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Miguel Cotto scores two knockdowns to stop Daniel Geale in fourth round

Miguel Cotto, left, of Puerto Rico, punches Daniel

Miguel Cotto, left, of Puerto Rico, punches Daniel Geale, of Australia, during the second round of a boxing match Saturday, June 6, 2015, in New York. (AP Photo/Frank Franklin II) Credit: AP / Frank Franklin II

Miguel Cotto might have come in more than six pounds under the middleweight limit, but weight doesn't matter when you get hit with a perfect left hook. Cotto put Australian challenger Daniel Geale down twice in the fourth round with two picture-book lefts before referee Harvey Dock stopped it at 1:28 of the fourth round Saturday night at Barclays Center.

Cotto (40-4, 33 KOs) retained the WBC middleweight belt he won 364 days earlier from Sergio Martinez by 10th-round TKO. Cotto scored four knockdowns in that fight, but in many ways, the sheer power of the knockdown punches he landed against Geale (31-4, 16 KOs) were even more impressive.

Asked if he considers himself a true middleweight, Cotto said: "My weight yesterday [at the weigh-in] was 153.6 pounds. Do you think I'm a middleweight? I'm not."

He could have qualified for the 154-pound super welterweight division, but you'd have a hard time convincing Geale he didn't get hit with middleweight punches. After spending the first three rounds working his jab and a body attack, Cotto suddenly went on the attack early in the fourth round.

A perfectly timed lead left hook landed flush on Geale's jaw, dropping him to the canvas like a sack of potatoes. The amazing thing was that Geale got up. Dock let him go on, but he was no match for the onslaught of punches Cotto unleashed. Geale was desperate to get out of the way, but he got clobbered with another solid left hook that sent him down for the second time. Geale got to his feet again, but Dock wisely ruled it a TKO.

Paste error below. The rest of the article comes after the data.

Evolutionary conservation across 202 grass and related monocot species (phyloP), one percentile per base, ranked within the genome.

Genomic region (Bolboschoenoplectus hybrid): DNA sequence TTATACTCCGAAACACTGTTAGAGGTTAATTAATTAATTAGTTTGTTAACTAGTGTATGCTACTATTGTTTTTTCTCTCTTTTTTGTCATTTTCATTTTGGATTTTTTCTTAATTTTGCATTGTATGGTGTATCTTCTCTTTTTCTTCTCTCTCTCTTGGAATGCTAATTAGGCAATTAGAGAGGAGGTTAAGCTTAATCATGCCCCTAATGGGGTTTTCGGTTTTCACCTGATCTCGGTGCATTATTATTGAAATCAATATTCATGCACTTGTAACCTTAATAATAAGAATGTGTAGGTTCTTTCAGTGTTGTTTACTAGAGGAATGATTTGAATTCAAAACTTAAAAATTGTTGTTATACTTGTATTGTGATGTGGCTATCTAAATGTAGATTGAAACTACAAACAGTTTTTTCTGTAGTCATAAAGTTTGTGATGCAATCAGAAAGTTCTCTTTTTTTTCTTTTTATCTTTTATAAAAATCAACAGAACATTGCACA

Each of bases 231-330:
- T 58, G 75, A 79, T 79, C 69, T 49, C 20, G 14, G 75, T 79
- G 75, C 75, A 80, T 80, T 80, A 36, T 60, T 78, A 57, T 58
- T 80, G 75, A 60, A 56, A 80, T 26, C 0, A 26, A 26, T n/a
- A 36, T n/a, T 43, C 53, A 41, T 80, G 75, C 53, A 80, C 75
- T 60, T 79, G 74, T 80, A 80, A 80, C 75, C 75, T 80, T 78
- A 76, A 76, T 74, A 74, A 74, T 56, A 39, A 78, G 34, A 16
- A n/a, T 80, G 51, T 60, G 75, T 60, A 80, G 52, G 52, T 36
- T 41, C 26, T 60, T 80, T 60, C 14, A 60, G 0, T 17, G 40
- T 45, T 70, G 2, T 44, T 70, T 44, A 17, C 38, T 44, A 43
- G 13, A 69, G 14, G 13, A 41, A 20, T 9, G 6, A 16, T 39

In the corner after the fight, Cotto told trainer Freddie Roach: "You're the best thing that ever happened to me. Winning like this is a great thrill. Freddie has made me better at everything."

Although Cotto is not a natural middleweight, he made his return to the ring in absolutely superb shape after a one-year absence. He even was more than three pounds under the 157-pound catchweight contracted for the fight.

Cotto had plenty on the line against Geale besides the title. A win figured to propel him into a pay-per-view event in the fall with Canelo Alvarez that reportedly has been negotiated and is awaiting the fighters' signatures. WBA middleweight champion Gennady Golovkin, who was at ringside, awaits the winner of that one.

"Canelo will just be another fight," Cotto told the crowd of 12,517 in the postfight interview from the ring. "If the public wants it, it will happen."

Asked if he ever would fight the dangerous Golovkin, Cotto said: "Why not? After the next fight, we'll see."

The first round against Geale opened with Cotto going to the body early and showing his speed on the close exchanges. Near the end of the round, Cotto stuck a sharp left on Geale's chin, and midway in the second, Cotto stung Geale with another hard left. Geale, who come into the ring reportedly weighing a little more than 180, caught Cotto with a right late in the second but was having trouble putting punches together.

Cotto concentrated on jabs and body shots through the third, but until he landed a hard right near the end of the round, Geale didn't seem deterred by his power the way he was when he suffered a third-round TKO loss to Golovkin last summer. Maybe that's why he was emboldened in the fourth when he felt the full fury of Cotto's power.

"I knew after the first round I had to be more aggressive," Cotto said. Describing the first knockdown punch, he added, "I threw the left, he put his right hand down at the same time, and 'Boom!' "

Indeed, Cotto went "Boom," and the middleweight division felt it.

New York Sports